According to the official recall notice on the Australian Competition and Consumer Commission’s (ACCC) product safety recalls website, the fault lies with a possibly nonconforming airbag inflator contained in the front passenger-side airbag – a component sourced from Takata, the company at the heart of a multimillion-vehicle, multi-brand recall disaster.
“In the event of a collision necessitating deployment of the airbag, this nonconformity may result in the failure of the inflation device and incorrect deployment of the passenger-side airbag, increasing the risk of injury,” the notice reads.
A spokesperson for Ferrari Australasia told CarAdvice, owners of locally affected vehicles will have their car’s front passenger airbag inflator replaced at their nearest dealer, at no cost to customers, with the fix taking approximately two to four days (depending on parts availability and vehicle model).
“Ferrari has been informed of the issue by Takata, in line with the same issue that has already affected many millions of vehicles from other manufacturers,” the spokesperson said.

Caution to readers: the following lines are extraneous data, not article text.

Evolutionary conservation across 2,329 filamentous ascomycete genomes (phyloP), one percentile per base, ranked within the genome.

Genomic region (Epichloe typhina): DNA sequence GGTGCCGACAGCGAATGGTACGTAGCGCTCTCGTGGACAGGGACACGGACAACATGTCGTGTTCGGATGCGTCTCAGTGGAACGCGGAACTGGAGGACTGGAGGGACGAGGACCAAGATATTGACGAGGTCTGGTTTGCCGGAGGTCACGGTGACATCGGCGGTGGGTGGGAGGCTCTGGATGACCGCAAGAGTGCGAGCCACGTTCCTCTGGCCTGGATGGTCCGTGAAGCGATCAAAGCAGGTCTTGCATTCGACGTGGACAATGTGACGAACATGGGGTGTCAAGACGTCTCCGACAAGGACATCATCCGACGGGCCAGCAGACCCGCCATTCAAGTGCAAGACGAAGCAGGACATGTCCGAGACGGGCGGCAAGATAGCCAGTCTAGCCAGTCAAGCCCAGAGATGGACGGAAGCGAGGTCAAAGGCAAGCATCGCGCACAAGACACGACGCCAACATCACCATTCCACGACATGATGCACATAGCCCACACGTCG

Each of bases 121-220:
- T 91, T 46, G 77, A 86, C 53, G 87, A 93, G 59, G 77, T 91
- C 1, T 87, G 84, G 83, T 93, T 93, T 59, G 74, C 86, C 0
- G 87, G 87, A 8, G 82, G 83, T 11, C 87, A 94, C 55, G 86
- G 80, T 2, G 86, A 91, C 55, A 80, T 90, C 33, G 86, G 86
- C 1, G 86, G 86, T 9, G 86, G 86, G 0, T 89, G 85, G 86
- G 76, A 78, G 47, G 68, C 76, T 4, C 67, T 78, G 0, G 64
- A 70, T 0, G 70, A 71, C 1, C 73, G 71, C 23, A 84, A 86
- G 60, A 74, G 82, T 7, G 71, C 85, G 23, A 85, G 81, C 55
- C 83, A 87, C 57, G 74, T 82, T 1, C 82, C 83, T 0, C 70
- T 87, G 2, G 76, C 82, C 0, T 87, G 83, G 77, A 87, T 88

“Ferrari is unaware of field incidents involving the subject passenger inflators on any vehicles to-date. In any case, we encourage customers to bring their vehicles in for service as soon as they are notified that parts are available.”
Succeeded by the twin-turbocharged Ferrari 488 GTB ($469,988) and 488 Spider ($526,888), the naturally aspirated 458 Italia ($525,417) and 458 Spider ($588,451) were top-selling models for the brand locally, while the non-turbo California ($459,295) was replaced by the twin-turbo California T ($409,888) in 2014. The $624,646 V12-powered FF remains on sale, although, its successor the GTC4 Lusso recently made its Australian premiere.
This latest recall follows a September 2015 recall of 58 Ferrari vehicles designated for Australian delivery, however, that recall stemmed from a possible fault with fully-assembled Takata-sourced driver-side airbags – not airbag inflators – and affected 2015-built 458 Italia, 458 Spider, 458 Speciale, 458 Speciale A, California T, FF, F12 Berlinetta, and LaFerrari models.
Globally the Takata airbag recall, the largest automotive recall in history, is now believed to have blown out to comprise 78 million airbag inflators, affecting more than a dozen car makers around the world.